The awards ceremony, itself, is a bloated affair. This year, they went so far as to add the award for Retailer of the Year during the ceremonies. That wouldn't be so bad if it didn't involve introducing a new presenter, listing in bullet points all the qualifications for nomination, then the ten (or so) nominees, then the four who were whittled down from there, and then finally the winners. Introduce the award, say a brief mission statement about what it is, name the four finalists, and then introduce the winners. In and out in a quarter of the time.
The whole awards process ceremony is tedious, though. I'll give you an example: The first thing given out every year is the Russ Manning Award for talented newcomer. Jackie Estrada, the host of the ceremony, introduces Scott Shaw!, the host of the Inkpots Awards section. Then Shaw! introduces the man who introduces the winner (DOOM PATROL's Tan Eng Huat), who was represented by Mike Carlin. Can we please cut out some of the overhead and get to the awards?
Meanwhile, half the audience is asleep. The Eisner Awards don't start for more than an hour after the ceremony starts.
Thankfully, none of the presenters got involved in long boring introductions and painfully unfunny monologues.
I attended the CrossGen Hollywood panel, where they introduced four producers who are working on various things -- ROUTE 666, SCION, WAY OF THE RAT, and MERIDIAN movies, as well as a SIGIL television series. It's exciting stuff, but I don't think anyone Out There is going to be excited about it until they hear directors, actors, and actresses named. Frank Darabont (THE GREEN MILE, SHAWSHANK REDEMPTION, INDY 4) is connected as screenwriter to WAY OF THE RAT. That will perk up some eyebrows. Otherwise, I don't see anyone outside of the CrossGen fanbase getting too jittery waiting for these things. We shall see.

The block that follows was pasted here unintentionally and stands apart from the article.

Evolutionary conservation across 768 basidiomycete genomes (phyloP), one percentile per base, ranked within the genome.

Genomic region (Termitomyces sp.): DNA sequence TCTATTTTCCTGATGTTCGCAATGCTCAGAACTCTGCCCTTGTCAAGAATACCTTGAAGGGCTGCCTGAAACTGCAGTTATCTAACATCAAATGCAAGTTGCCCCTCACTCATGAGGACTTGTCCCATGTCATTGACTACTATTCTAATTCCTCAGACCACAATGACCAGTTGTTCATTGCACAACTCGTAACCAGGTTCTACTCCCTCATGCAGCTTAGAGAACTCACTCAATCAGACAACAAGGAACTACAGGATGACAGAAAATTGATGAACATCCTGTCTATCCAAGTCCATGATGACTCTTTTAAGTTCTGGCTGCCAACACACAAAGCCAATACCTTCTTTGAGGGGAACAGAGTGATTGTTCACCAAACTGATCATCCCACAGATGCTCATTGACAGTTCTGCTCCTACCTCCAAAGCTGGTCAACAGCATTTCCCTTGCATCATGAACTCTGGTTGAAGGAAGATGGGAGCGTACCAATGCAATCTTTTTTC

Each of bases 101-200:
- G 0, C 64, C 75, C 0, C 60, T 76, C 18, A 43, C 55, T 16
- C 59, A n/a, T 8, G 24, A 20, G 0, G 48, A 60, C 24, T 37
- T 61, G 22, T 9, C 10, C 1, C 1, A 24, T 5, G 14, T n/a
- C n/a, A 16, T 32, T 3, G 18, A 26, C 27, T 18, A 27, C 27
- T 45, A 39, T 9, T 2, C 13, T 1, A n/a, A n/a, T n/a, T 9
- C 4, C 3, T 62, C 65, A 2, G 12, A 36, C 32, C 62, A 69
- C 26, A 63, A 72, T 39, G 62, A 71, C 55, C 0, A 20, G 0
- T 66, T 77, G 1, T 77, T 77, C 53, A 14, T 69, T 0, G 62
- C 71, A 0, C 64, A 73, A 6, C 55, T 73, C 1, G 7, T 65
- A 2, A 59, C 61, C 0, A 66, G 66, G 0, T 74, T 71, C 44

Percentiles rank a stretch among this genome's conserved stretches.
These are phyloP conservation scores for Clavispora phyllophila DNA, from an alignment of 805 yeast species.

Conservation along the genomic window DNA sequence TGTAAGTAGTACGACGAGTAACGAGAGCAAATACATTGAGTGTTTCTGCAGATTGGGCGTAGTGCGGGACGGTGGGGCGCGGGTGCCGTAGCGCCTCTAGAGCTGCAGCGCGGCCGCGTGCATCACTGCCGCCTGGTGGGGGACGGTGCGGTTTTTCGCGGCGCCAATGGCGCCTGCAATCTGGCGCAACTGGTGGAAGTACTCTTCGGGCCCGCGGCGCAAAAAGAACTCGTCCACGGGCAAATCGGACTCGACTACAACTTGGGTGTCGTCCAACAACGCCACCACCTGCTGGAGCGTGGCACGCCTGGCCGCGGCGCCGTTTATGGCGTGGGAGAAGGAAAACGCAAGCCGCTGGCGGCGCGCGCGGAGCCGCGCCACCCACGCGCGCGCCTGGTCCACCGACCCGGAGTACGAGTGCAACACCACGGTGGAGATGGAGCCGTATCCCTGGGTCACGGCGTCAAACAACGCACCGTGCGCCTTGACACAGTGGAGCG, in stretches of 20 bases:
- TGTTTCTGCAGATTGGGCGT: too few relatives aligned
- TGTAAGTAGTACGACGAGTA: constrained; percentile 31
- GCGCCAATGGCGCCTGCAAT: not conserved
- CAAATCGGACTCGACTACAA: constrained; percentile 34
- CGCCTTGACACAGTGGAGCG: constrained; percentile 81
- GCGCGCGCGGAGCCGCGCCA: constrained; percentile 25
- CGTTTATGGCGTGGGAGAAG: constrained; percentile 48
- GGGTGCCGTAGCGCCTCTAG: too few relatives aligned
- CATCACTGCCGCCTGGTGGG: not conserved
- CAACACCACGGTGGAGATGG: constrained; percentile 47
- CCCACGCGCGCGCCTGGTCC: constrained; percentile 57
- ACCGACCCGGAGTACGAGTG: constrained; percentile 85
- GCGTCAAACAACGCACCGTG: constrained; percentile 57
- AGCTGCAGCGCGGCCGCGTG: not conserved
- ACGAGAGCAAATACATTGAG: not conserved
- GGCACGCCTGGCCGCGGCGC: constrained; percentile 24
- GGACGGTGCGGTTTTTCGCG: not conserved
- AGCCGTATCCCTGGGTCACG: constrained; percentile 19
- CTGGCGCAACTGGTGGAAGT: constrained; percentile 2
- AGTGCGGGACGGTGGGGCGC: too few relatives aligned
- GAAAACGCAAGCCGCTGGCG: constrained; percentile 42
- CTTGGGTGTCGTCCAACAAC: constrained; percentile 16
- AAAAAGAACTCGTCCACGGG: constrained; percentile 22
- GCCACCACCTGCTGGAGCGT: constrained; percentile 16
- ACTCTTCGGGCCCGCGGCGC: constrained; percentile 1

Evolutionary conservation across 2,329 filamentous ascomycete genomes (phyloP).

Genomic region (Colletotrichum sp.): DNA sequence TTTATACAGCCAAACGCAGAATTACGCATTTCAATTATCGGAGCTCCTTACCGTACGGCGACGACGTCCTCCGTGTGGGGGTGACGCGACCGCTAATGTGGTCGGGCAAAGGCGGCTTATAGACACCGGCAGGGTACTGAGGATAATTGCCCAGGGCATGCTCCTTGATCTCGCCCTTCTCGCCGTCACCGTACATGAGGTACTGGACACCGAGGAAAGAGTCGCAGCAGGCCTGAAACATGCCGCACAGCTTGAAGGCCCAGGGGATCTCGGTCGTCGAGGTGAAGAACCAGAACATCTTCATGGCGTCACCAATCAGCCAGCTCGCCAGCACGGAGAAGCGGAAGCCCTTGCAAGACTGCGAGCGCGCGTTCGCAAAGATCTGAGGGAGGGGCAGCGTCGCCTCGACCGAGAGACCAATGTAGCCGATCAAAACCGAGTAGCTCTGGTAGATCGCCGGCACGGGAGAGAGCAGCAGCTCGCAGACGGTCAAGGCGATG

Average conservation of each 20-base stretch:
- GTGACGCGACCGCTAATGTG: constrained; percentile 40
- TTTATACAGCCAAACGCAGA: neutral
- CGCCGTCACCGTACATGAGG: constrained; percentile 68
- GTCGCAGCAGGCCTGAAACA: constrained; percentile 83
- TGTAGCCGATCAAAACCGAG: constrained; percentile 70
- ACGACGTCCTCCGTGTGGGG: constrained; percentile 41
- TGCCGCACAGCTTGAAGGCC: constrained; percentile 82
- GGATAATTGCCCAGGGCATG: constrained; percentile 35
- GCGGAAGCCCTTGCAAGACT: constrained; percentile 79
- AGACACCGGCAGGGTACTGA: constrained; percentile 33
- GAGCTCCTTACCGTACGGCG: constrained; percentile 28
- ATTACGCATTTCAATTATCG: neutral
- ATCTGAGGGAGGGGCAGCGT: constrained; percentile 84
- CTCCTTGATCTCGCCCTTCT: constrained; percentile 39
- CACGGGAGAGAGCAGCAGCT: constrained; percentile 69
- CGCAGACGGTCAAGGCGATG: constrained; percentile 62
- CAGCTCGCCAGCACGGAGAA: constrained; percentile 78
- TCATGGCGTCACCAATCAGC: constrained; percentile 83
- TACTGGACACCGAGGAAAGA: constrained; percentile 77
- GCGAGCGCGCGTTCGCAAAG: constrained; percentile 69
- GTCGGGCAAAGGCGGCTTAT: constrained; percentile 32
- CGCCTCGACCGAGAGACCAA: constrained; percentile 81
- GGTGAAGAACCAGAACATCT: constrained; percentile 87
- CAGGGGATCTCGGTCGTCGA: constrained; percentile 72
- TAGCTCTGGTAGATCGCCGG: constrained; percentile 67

All the people on the dais took great pains to stress the level of interaction between the Hollywood people and the CrossGen writers and artists and colorists. (The letterers were not consulted on the proper use of typography for the opening credits, sadly. And,yes, that's a joke aimed at those who think I notice lettering too much.) The exciting thing is that CrossGen is working hard to make sure Hollywood includes them in its creative process.
The ultimate question was the one left unasked: Can they promise the fans that none of he movies will involve Nicolas Cage in any way?
RAIJIN is the new weekly magazine being pushed into the American markets with Japanese comic material. They were passing copies of a special #0 issue out for free to all who walked by today.
I wish them luck and hope they do well, but I have a big problem with one of their layout choices. They're printing the manga in its original right-to-left style.
It's great to try to break down the fundamental barriers to greater comics acceptance, such as achieving massive distribution through the newsstands. I just don't think it's a good idea to put up the barrier of asking new comics readers to read comics backwards to the traditional American way of reading.
If you want the "average American" to read comics, you have to make it as easy for them as possible. Any little thing will send them screaming off to Blockbusters or their TiVo. Asking them to read comics backwards from every other North American reading convention is not going to help.
Tomorrow: More San Diego. More convention. More panels. Many more panels. And me, up at 2:30 in the morning proofreading the column. There's a recipe for disaster for you.